Trouble And Distress

Sunday, February 02, 2014, 5:37 a.m. – the Lord Jesus put the song “All Through the Night” in my mind. Speak, Lord, your words to my heart. I read Psalm 119:137-168 (selected verses in the NIV).

141 Though I am lowly and despised,
I do not forget your precepts.
143 Trouble and distress have come upon me,
but your commands give me delight.
153 Look on my suffering and deliver me,
for I have not forgotten your law.
157 Many are the foes who persecute me,
but I have not turned from your statutes.
159 See how I love your precepts;
preserve my life, Lord, in accordance with your love.
160 All your words are true;
all your righteous laws are eternal.
161 Rulers persecute me without cause,
but my heart trembles at your word.
162 I rejoice in your promise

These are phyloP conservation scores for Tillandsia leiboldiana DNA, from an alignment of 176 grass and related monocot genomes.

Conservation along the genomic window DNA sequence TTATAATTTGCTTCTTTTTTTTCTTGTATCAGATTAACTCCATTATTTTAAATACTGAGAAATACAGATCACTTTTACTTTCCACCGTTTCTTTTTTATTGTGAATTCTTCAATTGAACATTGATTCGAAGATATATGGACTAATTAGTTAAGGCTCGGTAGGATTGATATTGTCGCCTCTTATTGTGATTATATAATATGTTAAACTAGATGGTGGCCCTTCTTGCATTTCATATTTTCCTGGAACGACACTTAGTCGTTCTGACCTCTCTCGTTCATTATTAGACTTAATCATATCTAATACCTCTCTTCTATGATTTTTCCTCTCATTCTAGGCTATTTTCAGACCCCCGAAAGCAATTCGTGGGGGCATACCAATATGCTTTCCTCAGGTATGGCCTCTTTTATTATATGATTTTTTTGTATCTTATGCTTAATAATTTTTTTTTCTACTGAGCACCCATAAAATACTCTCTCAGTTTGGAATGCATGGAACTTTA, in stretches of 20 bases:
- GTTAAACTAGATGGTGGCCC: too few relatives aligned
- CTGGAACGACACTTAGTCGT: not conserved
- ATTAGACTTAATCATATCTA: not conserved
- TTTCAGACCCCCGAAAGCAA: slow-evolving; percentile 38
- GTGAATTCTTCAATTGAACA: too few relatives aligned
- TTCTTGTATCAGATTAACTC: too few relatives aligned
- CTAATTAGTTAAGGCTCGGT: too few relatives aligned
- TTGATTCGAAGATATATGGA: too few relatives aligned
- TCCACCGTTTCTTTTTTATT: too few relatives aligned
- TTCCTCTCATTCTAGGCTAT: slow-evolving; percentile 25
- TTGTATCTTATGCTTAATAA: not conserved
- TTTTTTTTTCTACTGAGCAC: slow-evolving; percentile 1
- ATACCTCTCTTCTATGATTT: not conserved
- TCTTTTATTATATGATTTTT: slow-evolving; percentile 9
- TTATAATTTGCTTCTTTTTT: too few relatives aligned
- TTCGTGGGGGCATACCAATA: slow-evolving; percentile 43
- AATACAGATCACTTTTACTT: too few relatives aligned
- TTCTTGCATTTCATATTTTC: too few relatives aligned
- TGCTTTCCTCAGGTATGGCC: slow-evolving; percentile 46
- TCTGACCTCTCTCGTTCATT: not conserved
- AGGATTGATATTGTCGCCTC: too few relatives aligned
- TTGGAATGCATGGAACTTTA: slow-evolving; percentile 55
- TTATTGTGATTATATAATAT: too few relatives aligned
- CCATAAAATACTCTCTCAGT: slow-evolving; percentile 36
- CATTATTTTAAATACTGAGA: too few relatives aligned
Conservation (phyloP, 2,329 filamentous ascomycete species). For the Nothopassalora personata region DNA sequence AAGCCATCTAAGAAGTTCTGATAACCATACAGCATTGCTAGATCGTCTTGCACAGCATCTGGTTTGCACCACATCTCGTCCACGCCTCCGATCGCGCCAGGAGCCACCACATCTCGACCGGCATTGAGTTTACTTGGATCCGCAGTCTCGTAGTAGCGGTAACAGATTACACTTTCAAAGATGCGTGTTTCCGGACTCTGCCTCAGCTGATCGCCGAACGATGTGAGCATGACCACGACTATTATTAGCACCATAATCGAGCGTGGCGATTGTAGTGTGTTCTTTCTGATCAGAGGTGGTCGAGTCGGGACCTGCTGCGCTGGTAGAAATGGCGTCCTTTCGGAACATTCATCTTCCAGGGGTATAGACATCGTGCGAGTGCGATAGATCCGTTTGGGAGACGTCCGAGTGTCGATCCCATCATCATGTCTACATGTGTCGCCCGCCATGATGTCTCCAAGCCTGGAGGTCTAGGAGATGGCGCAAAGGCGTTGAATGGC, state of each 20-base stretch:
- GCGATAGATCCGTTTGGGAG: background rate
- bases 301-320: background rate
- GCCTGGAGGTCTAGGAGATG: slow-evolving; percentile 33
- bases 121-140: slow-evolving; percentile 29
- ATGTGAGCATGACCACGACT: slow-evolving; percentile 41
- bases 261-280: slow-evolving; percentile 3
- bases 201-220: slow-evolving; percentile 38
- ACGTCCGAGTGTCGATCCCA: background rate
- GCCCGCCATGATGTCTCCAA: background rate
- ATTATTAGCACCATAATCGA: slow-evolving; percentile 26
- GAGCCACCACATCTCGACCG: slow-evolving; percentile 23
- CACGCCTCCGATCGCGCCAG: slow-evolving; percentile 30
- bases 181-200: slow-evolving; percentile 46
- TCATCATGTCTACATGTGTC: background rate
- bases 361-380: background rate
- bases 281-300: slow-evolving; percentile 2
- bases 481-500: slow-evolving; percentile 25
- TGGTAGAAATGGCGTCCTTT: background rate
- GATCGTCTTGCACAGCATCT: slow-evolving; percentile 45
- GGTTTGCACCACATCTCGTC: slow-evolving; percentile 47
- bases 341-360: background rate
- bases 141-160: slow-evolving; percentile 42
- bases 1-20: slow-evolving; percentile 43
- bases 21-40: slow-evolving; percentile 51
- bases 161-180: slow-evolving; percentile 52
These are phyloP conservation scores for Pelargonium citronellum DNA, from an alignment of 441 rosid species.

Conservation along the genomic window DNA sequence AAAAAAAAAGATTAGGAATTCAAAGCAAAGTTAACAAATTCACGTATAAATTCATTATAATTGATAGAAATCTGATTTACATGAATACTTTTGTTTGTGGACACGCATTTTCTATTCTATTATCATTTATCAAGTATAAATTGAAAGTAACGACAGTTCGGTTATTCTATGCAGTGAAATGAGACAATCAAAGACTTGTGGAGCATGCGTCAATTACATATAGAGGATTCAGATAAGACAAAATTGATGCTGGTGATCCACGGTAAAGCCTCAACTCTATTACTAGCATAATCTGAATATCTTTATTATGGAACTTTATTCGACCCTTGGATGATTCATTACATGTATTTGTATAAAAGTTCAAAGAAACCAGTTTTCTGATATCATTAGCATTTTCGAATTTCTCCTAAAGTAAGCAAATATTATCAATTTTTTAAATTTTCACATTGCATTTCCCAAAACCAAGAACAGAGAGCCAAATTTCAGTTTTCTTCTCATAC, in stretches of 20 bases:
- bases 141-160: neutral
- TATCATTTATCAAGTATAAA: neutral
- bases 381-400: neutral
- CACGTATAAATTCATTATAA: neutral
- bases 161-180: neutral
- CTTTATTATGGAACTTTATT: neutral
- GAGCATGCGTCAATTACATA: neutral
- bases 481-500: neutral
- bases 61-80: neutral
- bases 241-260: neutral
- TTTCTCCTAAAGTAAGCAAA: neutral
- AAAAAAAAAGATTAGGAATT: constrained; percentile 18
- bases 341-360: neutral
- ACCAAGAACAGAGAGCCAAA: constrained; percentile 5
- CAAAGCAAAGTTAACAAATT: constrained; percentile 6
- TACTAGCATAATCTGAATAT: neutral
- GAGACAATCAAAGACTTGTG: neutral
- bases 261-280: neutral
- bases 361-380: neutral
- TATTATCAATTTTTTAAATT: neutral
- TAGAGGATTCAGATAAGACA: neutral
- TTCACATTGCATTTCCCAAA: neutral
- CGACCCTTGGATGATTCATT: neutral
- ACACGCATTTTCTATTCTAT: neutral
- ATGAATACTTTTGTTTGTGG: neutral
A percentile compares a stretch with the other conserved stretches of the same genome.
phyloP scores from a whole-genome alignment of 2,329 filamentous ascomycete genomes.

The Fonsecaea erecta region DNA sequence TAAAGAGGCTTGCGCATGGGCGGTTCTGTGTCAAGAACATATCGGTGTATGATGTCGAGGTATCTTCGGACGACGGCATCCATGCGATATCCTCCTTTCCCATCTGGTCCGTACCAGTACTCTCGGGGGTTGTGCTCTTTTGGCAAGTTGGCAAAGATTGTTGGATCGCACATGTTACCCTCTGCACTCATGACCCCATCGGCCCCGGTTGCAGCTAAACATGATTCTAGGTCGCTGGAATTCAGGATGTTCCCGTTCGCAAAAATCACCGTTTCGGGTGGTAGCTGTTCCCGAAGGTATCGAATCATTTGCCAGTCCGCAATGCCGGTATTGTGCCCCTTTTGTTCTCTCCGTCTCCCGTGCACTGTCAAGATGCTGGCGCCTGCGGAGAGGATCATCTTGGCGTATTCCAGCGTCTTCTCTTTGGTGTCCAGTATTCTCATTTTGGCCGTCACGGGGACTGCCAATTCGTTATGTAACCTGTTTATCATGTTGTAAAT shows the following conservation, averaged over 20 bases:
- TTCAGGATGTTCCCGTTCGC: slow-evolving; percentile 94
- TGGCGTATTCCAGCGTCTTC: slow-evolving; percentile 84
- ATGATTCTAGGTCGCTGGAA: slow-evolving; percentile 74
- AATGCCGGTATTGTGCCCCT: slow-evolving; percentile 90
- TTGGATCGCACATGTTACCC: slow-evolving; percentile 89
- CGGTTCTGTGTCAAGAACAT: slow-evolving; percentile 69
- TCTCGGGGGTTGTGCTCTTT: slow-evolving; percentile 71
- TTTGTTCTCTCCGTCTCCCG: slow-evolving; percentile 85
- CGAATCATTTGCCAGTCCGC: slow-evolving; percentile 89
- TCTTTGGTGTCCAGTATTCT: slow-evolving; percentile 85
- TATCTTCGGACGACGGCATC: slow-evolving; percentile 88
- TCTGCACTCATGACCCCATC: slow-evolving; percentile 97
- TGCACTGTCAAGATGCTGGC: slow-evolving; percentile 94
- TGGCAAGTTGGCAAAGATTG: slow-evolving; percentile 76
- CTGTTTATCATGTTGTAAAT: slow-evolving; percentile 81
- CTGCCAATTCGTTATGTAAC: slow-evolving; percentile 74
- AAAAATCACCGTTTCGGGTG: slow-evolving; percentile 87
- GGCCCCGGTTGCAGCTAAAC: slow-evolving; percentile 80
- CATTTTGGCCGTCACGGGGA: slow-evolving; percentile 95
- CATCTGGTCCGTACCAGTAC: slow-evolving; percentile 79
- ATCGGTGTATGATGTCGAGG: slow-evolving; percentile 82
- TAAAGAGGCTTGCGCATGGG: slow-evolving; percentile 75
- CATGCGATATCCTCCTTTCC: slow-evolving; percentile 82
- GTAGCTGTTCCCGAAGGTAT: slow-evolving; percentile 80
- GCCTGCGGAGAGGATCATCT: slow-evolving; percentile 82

like one who finds great spoil.
163 I hate and detest falsehood
but I love your law.
165 Great peace have those who love your law,
and nothing can make them stumble.
166 I wait for your salvation, Lord,
and I follow your commands.
167 I obey your statutes,
for I love them greatly.
168 I obey your precepts and your statutes,
for all my ways are known to you.

The Difficult Situations

The psalmist expressed the difficult situation(s) he found himself in. He was (or felt) lowly (small; insignificant) and despised (hated; scorned; and/or treated with contempt – with disapproval). He was experiencing trouble (opposition; adversity; and/or affliction) and distress (anguish). He was suffering (afflicted; depressed; sad; and/or in misery). He also had many foes (opposing forces; enemies) which were oppressing him, among which were also rulers who were persecuting him without cause (unjustly and perhaps even viciously).